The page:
Buddha, Epictetus, and many other sages saw the futility of the rat race and urged people to quit. They proposed a particular happiness hypothesis: Happiness comes from within, and it cannot be found by making the world conform to your desires. Buddhism teaches that attachment leads inevitably to suffering and offers tools for breaking attachments. The Stoic philosophers of Ancient Greece, such as Epictetus, taught their followers to focus only on what they could fully control, which meant primarily their own thoughts and reactions. All other events—the gifts and curses of fortune—were externals, and the true Stoic was unaffected by externals. Neither Buddha nor the Stoics urged people to withdraw into a cave. In fact, both doctrines have such enduring appeal precisely because they offer guidance on how to find peace and happiness while participating in a treacherous and ever-changing social world. Both doctrines are based on an empirical claim, a happiness hypothesis that asserts that striving to obtain goods and goals in the external world cannot bring you more than momentary happiness. You must work on your internal world.
The Bhagavad Gita is a Hindu treatise on nonattachment.
Pleasures should be both savored and varied. The French know how to do this: They eat many fatty foods, yet they end up thinner and healthier than Americans, and they derive a great deal more pleasure from their food by eating slowly and paying more attention to the food as they eat it. Because they savor, they ultimately eat less.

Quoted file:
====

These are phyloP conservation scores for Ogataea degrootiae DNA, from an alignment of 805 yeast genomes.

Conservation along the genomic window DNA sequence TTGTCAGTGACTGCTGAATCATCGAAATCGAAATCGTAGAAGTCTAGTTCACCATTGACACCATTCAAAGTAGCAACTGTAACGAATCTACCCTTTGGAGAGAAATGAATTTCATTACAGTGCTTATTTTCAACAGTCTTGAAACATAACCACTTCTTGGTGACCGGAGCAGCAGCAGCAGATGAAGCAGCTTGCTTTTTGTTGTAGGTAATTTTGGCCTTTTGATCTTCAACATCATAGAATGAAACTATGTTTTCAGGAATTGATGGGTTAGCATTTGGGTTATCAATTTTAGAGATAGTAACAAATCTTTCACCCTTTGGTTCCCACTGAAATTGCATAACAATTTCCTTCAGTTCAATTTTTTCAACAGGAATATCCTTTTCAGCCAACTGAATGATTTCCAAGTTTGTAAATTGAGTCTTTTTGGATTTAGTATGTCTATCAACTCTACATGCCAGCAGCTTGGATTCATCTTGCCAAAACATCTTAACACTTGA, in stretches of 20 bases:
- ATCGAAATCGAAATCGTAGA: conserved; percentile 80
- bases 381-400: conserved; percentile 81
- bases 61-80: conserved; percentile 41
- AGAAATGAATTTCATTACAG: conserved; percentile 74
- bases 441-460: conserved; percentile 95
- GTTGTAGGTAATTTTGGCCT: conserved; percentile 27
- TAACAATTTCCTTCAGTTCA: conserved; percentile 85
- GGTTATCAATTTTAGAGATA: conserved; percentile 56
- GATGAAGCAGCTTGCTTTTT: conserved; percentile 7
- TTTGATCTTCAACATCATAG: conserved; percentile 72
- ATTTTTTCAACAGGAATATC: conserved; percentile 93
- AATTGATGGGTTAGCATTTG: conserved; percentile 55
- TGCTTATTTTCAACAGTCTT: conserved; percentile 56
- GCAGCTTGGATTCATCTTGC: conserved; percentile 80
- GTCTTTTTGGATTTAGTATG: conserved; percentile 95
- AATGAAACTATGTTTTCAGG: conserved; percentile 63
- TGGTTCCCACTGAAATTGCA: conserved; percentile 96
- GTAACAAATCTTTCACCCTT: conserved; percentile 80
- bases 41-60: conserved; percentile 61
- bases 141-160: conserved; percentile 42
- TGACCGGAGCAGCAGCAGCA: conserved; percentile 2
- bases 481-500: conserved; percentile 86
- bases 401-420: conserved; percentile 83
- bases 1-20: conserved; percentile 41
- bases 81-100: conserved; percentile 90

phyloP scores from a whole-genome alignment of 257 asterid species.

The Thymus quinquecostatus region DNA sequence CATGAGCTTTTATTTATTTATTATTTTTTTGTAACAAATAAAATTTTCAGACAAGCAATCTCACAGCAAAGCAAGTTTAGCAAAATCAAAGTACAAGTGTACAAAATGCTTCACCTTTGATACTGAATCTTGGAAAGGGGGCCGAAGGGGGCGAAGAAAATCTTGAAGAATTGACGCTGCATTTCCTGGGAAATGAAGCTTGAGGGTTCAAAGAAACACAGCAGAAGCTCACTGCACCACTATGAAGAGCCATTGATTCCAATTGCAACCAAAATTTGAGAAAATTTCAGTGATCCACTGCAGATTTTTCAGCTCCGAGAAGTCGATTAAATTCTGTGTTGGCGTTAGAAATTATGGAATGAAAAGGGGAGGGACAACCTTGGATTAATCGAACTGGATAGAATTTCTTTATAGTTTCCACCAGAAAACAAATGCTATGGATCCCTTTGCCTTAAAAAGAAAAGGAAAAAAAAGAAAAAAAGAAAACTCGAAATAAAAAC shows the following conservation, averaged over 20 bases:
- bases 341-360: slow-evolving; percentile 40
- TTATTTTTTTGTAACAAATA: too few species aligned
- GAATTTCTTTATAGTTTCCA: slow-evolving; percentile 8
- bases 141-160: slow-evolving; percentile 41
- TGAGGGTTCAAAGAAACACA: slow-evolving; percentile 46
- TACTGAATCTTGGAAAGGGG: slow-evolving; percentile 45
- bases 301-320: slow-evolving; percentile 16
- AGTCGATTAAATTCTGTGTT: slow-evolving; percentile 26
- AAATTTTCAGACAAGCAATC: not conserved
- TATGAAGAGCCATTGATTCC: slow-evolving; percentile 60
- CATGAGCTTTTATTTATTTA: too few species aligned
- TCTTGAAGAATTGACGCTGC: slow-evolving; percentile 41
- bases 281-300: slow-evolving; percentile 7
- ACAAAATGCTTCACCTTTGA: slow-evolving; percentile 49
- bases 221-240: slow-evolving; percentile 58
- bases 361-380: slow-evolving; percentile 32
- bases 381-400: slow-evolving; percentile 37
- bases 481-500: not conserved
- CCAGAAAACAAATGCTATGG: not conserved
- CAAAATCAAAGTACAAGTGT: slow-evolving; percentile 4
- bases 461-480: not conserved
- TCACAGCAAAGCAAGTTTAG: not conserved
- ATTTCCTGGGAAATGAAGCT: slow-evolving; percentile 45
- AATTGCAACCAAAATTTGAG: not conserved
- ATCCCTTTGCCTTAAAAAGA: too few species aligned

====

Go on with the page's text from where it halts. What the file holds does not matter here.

The big finding was that people experienced longer-lasting improvements in mood from the kindness and gratitude activities than from those in which they indulged themselves. Even though people were most nervous about doing the kindness and gratitude activities, which required them to violate social norms and risk embarrassment, once they actually did the activities they felt better for the rest of the day.
Performing a random act of kindness every day could get tedious, but if you know your strengths and draw up a list of five activities that engage them, you can surely add at least one gratification to every day. Studies that have assigned people to perform a random act of kindness every week, or to count their blessings regularly for several weeks, find small but sustained increases in happiness
Most activities that cost more than a hundred dollars are things we do with other people, but expensive material possessions are often purchased in part to impress other people. Activities connect us to others; objects often separate us.
As a first step, work less, earn less, accumulate less, and “consume” more family time, vacations, and other enjoyable activities.
Modern life is full of traps. Some of these traps are set by marketers and advertisers who know just what the elephant wants—and it isn’t happiness.
If you want your children to grow up to be healthy and independent, you should hold them, hug them, cuddle them, and love them. Give them a secure base and they will explore and then conquer the world on their own.
Sex is for reproduction; lasting love is for mothers and children. So why are people so different?
True love exists, I believe, but it is not—cannot be—passion that lasts forever. True love, the love that undergirds strong marriages, is simply strong companionate love, with some added passion, between two people who are firmly committed to each other.
There are several reasons why real human love might make philosophers uncomfortable. First, passionate love is notorious for making people illogical and irrational, and Western philosophers have long thought that morality is grounded in rationality.
Durkheim concluded that people need obligations and constraints to provide structure and meaning to their lives: “The more weakened the groups to which [a man] belongs, the less he depends on them, the more he consequently depends only on himself and recognizes no other rules of conduct than what are founded on his private interests.”
The second class of benefit concerns relationships. Adversity is a filter.